Comparison of Adults and Children's Clinical Henoch-Schönlein Purpura Manifestations and Results

Joung-Liang Lan


Henoch- Schönlein purpura ( HSP) primarily affects children, but age at onset is allowed to be important in determining complaint inflexibility and outgrowth. This study compared the clinical and laboratory data from children and grown-ups with HSP.


This retrospective 5- time study enrolled 65 children and 22 adult HSP cases attending a medical center.


Gross hematuria and lower- extremity edema were significantly further frequent in grown-ups( p<0.05). All the children developed renal involvement within 2 weeks, while 67 of the adult cases developed hematuria by the fifth week of complaint onset. Elevated white blood cell count and increased erythrocyte sedimentation rate were significantly more common in children( p<0.05). Grown-ups had a advanced frequence of renal involvement ( p<0.05), though this was also present in 14 children(21.54), 12 with insulated hematuria and proteinuria and two with nephrotic pattern. All the children maintained normal renal function. Twelve grown-ups had renal involvement(52.6), six with progression to renal insufficiency. Cases with abdominal pain at complaint onset had a significantly advanced probability of developing nephrotic pattern (p<0.05). Logistic retrogression revealed that age> 20 times, manly, bloody droppings, clinical course with relapse of purpuric rash, and patient rash for> 1 month were poor prognostic pointers for HSP nephritis( p<0.05).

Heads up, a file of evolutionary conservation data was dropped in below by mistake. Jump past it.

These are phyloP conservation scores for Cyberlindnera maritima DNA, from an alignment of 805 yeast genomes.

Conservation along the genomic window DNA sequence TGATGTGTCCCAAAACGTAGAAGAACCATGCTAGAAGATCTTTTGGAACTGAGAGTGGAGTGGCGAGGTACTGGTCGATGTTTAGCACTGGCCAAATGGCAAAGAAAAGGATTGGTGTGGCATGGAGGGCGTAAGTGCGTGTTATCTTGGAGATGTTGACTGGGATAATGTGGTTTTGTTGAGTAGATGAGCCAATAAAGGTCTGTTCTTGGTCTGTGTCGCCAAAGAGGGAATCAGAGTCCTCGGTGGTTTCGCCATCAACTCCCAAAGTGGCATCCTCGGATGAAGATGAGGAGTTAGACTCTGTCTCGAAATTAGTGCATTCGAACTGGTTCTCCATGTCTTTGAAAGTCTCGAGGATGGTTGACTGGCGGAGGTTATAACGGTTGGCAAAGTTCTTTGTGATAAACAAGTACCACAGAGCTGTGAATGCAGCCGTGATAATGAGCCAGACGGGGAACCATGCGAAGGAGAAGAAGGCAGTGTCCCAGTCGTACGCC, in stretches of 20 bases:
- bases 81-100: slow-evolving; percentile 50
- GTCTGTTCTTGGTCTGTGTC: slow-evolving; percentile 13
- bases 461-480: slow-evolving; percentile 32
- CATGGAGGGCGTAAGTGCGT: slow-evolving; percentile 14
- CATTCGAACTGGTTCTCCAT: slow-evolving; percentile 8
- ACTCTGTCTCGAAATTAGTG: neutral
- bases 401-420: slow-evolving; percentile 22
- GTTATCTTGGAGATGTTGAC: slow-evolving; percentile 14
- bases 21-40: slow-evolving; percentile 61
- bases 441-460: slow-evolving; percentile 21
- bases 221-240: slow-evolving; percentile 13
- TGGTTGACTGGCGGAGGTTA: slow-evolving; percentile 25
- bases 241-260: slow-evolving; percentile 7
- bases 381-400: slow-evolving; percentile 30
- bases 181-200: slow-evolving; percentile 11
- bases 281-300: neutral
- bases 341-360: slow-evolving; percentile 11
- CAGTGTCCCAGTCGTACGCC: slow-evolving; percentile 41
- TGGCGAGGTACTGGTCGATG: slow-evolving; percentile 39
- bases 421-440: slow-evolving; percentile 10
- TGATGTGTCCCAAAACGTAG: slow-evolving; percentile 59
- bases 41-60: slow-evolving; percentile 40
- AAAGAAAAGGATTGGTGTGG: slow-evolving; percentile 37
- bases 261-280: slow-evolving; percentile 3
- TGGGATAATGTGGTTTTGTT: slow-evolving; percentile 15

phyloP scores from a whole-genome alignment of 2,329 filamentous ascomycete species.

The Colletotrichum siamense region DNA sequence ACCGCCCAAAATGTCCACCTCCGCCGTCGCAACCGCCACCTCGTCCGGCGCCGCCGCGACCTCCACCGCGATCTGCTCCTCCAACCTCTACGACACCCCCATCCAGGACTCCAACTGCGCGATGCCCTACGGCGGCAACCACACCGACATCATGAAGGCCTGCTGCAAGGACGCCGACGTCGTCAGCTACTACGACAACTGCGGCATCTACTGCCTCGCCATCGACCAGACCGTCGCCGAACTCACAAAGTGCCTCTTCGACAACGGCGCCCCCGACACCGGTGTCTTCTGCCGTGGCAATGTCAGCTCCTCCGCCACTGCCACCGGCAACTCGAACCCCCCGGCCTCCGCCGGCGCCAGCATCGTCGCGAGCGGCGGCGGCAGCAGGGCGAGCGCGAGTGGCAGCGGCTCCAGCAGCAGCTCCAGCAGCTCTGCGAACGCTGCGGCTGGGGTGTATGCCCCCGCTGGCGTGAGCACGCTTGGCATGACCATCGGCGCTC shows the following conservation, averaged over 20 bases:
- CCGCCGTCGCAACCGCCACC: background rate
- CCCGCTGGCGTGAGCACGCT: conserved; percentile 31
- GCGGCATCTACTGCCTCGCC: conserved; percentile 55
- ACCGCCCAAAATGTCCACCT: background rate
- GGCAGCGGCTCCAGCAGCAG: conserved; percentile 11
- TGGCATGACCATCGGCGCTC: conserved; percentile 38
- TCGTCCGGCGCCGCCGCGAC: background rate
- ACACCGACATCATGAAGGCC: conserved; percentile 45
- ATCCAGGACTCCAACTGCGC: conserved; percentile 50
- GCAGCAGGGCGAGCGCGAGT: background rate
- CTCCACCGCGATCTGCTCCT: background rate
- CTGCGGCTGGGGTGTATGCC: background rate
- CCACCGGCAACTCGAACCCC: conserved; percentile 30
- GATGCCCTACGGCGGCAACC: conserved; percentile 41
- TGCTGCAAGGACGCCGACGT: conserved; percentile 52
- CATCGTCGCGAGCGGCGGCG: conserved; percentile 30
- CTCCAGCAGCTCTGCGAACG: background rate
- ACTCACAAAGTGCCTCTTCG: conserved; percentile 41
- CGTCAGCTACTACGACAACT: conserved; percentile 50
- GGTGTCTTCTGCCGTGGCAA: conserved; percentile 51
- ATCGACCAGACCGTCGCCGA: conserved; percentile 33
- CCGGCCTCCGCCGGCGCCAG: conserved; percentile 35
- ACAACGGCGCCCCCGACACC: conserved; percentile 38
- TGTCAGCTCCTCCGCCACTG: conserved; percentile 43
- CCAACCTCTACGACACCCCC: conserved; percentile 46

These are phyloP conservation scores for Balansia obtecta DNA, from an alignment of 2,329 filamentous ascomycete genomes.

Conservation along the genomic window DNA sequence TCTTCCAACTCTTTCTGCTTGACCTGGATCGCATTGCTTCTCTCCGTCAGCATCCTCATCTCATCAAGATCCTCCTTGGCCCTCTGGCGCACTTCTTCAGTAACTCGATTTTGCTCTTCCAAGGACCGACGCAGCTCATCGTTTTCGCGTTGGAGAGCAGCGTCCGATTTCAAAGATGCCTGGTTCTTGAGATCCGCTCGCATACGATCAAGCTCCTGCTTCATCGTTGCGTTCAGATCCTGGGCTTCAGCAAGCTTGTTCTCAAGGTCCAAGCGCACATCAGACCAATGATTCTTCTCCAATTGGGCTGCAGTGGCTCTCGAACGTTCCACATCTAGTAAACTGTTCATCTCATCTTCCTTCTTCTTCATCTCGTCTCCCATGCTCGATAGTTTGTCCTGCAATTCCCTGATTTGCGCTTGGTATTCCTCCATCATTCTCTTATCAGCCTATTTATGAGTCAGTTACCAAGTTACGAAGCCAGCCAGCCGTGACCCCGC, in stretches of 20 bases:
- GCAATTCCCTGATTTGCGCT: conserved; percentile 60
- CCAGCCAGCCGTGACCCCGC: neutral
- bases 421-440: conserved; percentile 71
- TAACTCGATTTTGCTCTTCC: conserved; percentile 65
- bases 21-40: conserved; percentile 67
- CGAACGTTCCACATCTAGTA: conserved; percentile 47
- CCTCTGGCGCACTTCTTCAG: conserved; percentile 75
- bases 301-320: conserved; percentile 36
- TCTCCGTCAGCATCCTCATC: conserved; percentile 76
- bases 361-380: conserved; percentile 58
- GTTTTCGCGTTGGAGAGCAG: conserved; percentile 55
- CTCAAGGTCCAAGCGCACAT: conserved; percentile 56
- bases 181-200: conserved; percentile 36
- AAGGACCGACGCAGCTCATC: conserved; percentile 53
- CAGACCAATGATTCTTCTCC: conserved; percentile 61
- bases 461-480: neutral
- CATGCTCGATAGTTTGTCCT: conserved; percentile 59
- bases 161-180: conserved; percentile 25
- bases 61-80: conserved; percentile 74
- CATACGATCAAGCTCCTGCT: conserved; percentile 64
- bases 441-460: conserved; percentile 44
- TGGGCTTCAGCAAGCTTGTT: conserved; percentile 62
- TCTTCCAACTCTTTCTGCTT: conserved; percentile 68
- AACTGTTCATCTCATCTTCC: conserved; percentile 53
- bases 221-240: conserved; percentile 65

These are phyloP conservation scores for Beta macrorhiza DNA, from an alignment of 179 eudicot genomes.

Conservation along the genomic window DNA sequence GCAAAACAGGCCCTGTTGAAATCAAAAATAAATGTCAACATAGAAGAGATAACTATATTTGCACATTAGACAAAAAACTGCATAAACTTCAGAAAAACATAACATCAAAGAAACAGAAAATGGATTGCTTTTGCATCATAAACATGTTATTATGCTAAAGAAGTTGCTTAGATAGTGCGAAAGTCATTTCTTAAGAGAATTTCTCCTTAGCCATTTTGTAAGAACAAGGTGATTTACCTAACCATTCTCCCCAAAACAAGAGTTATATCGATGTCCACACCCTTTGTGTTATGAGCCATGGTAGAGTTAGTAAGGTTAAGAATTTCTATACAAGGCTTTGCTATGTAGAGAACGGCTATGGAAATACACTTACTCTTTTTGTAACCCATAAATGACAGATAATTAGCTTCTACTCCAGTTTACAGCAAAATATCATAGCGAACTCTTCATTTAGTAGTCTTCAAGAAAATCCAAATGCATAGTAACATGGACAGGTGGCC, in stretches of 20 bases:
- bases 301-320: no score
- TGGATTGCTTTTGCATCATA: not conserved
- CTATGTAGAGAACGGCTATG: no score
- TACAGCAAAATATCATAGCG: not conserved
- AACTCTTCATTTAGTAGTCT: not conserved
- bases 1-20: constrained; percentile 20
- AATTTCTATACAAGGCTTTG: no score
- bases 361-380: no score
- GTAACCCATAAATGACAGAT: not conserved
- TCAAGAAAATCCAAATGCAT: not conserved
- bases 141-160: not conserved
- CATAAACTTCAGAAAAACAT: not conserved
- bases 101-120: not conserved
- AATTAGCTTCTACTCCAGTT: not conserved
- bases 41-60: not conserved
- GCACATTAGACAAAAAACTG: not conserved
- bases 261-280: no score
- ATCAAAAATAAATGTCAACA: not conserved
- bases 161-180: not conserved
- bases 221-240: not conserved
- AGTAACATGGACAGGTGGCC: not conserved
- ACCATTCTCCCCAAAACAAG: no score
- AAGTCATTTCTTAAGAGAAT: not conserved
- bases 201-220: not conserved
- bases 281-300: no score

HSP nephritis in grown-ups had a advanced threat of progression to renal insufficiency. More aggressive treatment and extended follow- up with repeated urinalysis for at least 6 weeks were frequently necessary, especially in aged cases.